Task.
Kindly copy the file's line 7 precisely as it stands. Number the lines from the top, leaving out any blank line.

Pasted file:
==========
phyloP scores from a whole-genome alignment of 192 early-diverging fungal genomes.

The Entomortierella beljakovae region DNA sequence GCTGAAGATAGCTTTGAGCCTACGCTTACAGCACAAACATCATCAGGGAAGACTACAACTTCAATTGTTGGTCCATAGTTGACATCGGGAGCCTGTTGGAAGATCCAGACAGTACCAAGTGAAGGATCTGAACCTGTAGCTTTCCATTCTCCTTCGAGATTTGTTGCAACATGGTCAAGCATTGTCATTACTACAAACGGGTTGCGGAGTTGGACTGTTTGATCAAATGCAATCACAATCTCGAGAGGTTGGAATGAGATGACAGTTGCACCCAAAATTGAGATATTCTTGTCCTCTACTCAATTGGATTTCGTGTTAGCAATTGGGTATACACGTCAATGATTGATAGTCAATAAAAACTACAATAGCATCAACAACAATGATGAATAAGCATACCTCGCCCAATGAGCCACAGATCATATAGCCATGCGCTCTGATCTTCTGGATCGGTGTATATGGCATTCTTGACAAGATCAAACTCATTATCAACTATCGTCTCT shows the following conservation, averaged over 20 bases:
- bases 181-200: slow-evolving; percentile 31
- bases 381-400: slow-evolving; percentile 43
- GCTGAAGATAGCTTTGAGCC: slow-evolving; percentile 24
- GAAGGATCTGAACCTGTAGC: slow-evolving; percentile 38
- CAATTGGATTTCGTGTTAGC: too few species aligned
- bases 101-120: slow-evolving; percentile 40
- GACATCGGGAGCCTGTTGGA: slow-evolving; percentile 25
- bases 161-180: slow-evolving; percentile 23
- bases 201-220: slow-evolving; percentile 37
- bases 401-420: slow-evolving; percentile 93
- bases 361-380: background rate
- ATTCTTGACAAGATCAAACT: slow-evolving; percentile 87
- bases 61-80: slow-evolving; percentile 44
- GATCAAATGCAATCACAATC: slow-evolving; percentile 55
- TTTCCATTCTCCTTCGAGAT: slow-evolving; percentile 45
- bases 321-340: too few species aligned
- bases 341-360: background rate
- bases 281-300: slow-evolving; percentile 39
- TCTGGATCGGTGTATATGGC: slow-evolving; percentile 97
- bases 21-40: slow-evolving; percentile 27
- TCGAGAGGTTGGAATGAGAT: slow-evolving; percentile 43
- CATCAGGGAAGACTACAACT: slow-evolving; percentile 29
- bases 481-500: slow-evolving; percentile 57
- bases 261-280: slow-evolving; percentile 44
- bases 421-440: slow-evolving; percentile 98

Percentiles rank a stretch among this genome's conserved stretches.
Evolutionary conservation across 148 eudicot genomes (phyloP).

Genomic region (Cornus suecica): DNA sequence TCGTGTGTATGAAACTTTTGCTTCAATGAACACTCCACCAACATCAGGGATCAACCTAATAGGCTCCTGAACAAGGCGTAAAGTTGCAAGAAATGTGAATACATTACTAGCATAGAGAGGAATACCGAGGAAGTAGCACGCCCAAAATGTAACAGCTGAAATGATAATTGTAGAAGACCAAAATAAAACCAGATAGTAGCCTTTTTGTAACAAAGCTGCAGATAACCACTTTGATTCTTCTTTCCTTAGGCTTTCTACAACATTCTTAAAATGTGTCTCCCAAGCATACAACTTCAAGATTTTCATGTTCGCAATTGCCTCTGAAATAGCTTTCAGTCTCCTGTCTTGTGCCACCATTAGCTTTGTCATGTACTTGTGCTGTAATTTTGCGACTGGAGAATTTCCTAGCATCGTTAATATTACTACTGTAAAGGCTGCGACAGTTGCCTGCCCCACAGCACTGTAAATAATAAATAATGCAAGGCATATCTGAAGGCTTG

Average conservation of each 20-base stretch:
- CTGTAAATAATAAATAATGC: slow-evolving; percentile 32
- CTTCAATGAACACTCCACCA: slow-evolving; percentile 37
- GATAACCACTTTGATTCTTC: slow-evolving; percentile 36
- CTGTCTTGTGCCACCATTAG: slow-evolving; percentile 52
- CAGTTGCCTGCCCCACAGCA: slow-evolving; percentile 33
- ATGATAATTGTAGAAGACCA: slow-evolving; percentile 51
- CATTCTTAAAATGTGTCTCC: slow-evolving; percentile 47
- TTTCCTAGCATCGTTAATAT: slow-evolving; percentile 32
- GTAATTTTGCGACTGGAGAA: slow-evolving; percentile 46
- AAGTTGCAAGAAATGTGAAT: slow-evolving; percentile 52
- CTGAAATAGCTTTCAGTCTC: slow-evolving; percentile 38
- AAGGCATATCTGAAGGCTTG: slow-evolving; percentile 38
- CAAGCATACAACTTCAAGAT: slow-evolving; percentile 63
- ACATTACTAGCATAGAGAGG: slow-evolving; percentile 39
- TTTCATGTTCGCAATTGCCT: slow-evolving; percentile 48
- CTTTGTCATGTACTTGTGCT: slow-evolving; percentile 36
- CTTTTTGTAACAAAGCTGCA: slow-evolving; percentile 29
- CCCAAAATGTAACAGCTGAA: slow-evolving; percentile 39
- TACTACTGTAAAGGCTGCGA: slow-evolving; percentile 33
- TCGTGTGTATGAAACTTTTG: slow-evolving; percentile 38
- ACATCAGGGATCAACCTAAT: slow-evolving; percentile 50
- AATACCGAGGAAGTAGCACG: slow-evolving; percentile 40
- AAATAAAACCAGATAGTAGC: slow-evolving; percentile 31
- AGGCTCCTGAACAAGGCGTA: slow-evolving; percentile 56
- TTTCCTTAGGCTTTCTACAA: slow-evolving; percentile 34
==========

- CAATTGGATTTCGTGTTAGC: too few species aligned